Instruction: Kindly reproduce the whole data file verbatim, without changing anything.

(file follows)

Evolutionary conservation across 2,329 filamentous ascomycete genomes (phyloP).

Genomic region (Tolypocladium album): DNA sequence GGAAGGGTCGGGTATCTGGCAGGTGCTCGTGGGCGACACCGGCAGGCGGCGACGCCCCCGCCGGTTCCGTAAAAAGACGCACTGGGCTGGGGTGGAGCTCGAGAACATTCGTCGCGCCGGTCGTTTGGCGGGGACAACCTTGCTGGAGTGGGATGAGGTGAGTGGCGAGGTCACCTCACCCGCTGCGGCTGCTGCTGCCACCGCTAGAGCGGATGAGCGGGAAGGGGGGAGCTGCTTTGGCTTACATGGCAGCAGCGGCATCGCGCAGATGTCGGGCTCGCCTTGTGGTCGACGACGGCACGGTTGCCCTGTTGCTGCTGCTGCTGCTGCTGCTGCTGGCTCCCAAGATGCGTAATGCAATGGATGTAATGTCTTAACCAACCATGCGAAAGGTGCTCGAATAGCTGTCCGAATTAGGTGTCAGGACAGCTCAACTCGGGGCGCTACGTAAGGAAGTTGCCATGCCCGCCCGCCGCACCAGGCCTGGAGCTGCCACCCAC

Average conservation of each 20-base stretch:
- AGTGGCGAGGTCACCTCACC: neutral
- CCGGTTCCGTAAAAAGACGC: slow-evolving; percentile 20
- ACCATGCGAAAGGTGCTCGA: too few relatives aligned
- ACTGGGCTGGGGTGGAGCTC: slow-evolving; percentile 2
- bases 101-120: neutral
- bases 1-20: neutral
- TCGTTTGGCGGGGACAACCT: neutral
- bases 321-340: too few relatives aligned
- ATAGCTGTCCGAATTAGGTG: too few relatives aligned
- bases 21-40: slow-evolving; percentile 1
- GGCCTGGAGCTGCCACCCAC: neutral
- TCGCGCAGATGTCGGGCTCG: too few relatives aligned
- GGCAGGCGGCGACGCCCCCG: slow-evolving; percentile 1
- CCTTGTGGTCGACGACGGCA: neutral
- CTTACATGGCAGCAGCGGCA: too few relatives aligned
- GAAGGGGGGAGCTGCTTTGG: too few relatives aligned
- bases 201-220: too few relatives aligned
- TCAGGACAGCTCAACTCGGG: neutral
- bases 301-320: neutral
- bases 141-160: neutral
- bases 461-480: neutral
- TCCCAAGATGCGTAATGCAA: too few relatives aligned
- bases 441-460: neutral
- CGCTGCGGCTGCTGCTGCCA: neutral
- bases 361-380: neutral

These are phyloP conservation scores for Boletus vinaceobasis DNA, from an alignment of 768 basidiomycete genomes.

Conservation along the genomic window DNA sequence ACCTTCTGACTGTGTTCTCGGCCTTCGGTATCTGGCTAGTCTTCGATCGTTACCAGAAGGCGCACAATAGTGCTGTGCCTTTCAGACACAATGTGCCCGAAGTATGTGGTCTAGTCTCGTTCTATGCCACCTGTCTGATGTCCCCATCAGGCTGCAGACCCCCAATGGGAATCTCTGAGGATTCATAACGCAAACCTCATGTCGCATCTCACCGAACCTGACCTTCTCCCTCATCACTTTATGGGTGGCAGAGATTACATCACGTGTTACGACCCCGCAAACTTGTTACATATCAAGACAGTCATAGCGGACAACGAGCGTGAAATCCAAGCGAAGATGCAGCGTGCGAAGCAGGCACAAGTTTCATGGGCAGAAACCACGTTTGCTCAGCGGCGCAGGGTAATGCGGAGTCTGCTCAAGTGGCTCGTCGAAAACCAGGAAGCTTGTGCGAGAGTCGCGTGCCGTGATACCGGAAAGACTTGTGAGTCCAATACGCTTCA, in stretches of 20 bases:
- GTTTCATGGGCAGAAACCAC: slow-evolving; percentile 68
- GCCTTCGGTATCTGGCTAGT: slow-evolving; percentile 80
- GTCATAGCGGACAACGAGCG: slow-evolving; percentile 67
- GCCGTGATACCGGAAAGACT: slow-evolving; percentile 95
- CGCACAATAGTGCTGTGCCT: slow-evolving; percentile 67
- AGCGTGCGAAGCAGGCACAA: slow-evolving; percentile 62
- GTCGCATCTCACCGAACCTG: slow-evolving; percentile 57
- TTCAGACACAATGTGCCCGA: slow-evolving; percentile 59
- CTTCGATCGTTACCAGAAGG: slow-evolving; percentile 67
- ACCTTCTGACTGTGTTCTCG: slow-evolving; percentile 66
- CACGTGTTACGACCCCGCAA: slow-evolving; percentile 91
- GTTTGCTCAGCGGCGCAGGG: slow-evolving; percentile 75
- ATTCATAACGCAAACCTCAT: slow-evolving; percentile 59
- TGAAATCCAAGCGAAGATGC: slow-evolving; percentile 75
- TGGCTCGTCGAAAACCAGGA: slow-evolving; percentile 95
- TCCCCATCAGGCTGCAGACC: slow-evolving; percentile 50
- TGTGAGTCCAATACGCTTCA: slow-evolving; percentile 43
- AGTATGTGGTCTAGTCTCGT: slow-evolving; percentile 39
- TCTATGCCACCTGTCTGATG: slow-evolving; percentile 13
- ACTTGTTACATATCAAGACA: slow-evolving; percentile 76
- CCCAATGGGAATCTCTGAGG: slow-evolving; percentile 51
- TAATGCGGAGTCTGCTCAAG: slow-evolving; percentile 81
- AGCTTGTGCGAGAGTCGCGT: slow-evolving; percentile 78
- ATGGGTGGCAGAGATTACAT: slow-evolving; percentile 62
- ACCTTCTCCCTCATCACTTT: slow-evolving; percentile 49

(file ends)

Evolutionary conservation across 2,329 filamentous ascomycete genomes (phyloP).

Genomic region (Tolypocladium album): DNA sequence GGAAGGGTCGGGTATCTGGCAGGTGCTCGTGGGCGACACCGGCAGGCGGCGACGCCCCCGCCGGTTCCGTAAAAAGACGCACTGGGCTGGGGTGGAGCTCGAGAACATTCGTCGCGCCGGTCGTTTGGCGGGGACAACCTTGCTGGAGTGGGATGAGGTGAGTGGCGAGGTCACCTCACCCGCTGCGGCTGCTGCTGCCACCGCTAGAGCGGATGAGCGGGAAGGGGGGAGCTGCTTTGGCTTACATGGCAGCAGCGGCATCGCGCAGATGTCGGGCTCGCCTTGTGGTCGACGACGGCACGGTTGCCCTGTTGCTGCTGCTGCTGCTGCTGCTGCTGGCTCCCAAGATGCGTAATGCAATGGATGTAATGTCTTAACCAACCATGCGAAAGGTGCTCGAATAGCTGTCCGAATTAGGTGTCAGGACAGCTCAACTCGGGGCGCTACGTAAGGAAGTTGCCATGCCCGCCCGCCGCACCAGGCCTGGAGCTGCCACCCAC

Average conservation of each 20-base stretch:
- AGTGGCGAGGTCACCTCACC: neutral
- CCGGTTCCGTAAAAAGACGC: slow-evolving; percentile 20
- ACCATGCGAAAGGTGCTCGA: too few relatives aligned
- ACTGGGCTGGGGTGGAGCTC: slow-evolving; percentile 2
- bases 101-120: neutral
- bases 1-20: neutral
- TCGTTTGGCGGGGACAACCT: neutral
- bases 321-340: too few relatives aligned
- ATAGCTGTCCGAATTAGGTG: too few relatives aligned
- bases 21-40: slow-evolving; percentile 1
- GGCCTGGAGCTGCCACCCAC: neutral
- TCGCGCAGATGTCGGGCTCG: too few relatives aligned
- GGCAGGCGGCGACGCCCCCG: slow-evolving; percentile 1
- CCTTGTGGTCGACGACGGCA: neutral
- CTTACATGGCAGCAGCGGCA: too few relatives aligned
- GAAGGGGGGAGCTGCTTTGG: too few relatives aligned
- bases 201-220: too few relatives aligned
- TCAGGACAGCTCAACTCGGG: neutral
- bases 301-320: neutral
- bases 141-160: neutral
- bases 461-480: neutral
- TCCCAAGATGCGTAATGCAA: too few relatives aligned
- bases 441-460: neutral
- CGCTGCGGCTGCTGCTGCCA: neutral
- bases 361-380: neutral

These are phyloP conservation scores for Boletus vinaceobasis DNA, from an alignment of 768 basidiomycete genomes.

Conservation along the genomic window DNA sequence ACCTTCTGACTGTGTTCTCGGCCTTCGGTATCTGGCTAGTCTTCGATCGTTACCAGAAGGCGCACAATAGTGCTGTGCCTTTCAGACACAATGTGCCCGAAGTATGTGGTCTAGTCTCGTTCTATGCCACCTGTCTGATGTCCCCATCAGGCTGCAGACCCCCAATGGGAATCTCTGAGGATTCATAACGCAAACCTCATGTCGCATCTCACCGAACCTGACCTTCTCCCTCATCACTTTATGGGTGGCAGAGATTACATCACGTGTTACGACCCCGCAAACTTGTTACATATCAAGACAGTCATAGCGGACAACGAGCGTGAAATCCAAGCGAAGATGCAGCGTGCGAAGCAGGCACAAGTTTCATGGGCAGAAACCACGTTTGCTCAGCGGCGCAGGGTAATGCGGAGTCTGCTCAAGTGGCTCGTCGAAAACCAGGAAGCTTGTGCGAGAGTCGCGTGCCGTGATACCGGAAAGACTTGTGAGTCCAATACGCTTCA, in stretches of 20 bases:
- GTTTCATGGGCAGAAACCAC: slow-evolving; percentile 68
- GCCTTCGGTATCTGGCTAGT: slow-evolving; percentile 80
- GTCATAGCGGACAACGAGCG: slow-evolving; percentile 67
- GCCGTGATACCGGAAAGACT: slow-evolving; percentile 95
- CGCACAATAGTGCTGTGCCT: slow-evolving; percentile 67
- AGCGTGCGAAGCAGGCACAA: slow-evolving; percentile 62
- GTCGCATCTCACCGAACCTG: slow-evolving; percentile 57
- TTCAGACACAATGTGCCCGA: slow-evolving; percentile 59
- CTTCGATCGTTACCAGAAGG: slow-evolving; percentile 67
- ACCTTCTGACTGTGTTCTCG: slow-evolving; percentile 66
- CACGTGTTACGACCCCGCAA: slow-evolving; percentile 91
- GTTTGCTCAGCGGCGCAGGG: slow-evolving; percentile 75
- ATTCATAACGCAAACCTCAT: slow-evolving; percentile 59
- TGAAATCCAAGCGAAGATGC: slow-evolving; percentile 75
- TGGCTCGTCGAAAACCAGGA: slow-evolving; percentile 95
- TCCCCATCAGGCTGCAGACC: slow-evolving; percentile 50
- TGTGAGTCCAATACGCTTCA: slow-evolving; percentile 43
- AGTATGTGGTCTAGTCTCGT: slow-evolving; percentile 39
- TCTATGCCACCTGTCTGATG: slow-evolving; percentile 13
- ACTTGTTACATATCAAGACA: slow-evolving; percentile 76
- CCCAATGGGAATCTCTGAGG: slow-evolving; percentile 51
- TAATGCGGAGTCTGCTCAAG: slow-evolving; percentile 81
- AGCTTGTGCGAGAGTCGCGT: slow-evolving; percentile 78
- ATGGGTGGCAGAGATTACAT: slow-evolving; percentile 62
- ACCTTCTCCCTCATCACTTT: slow-evolving; percentile 49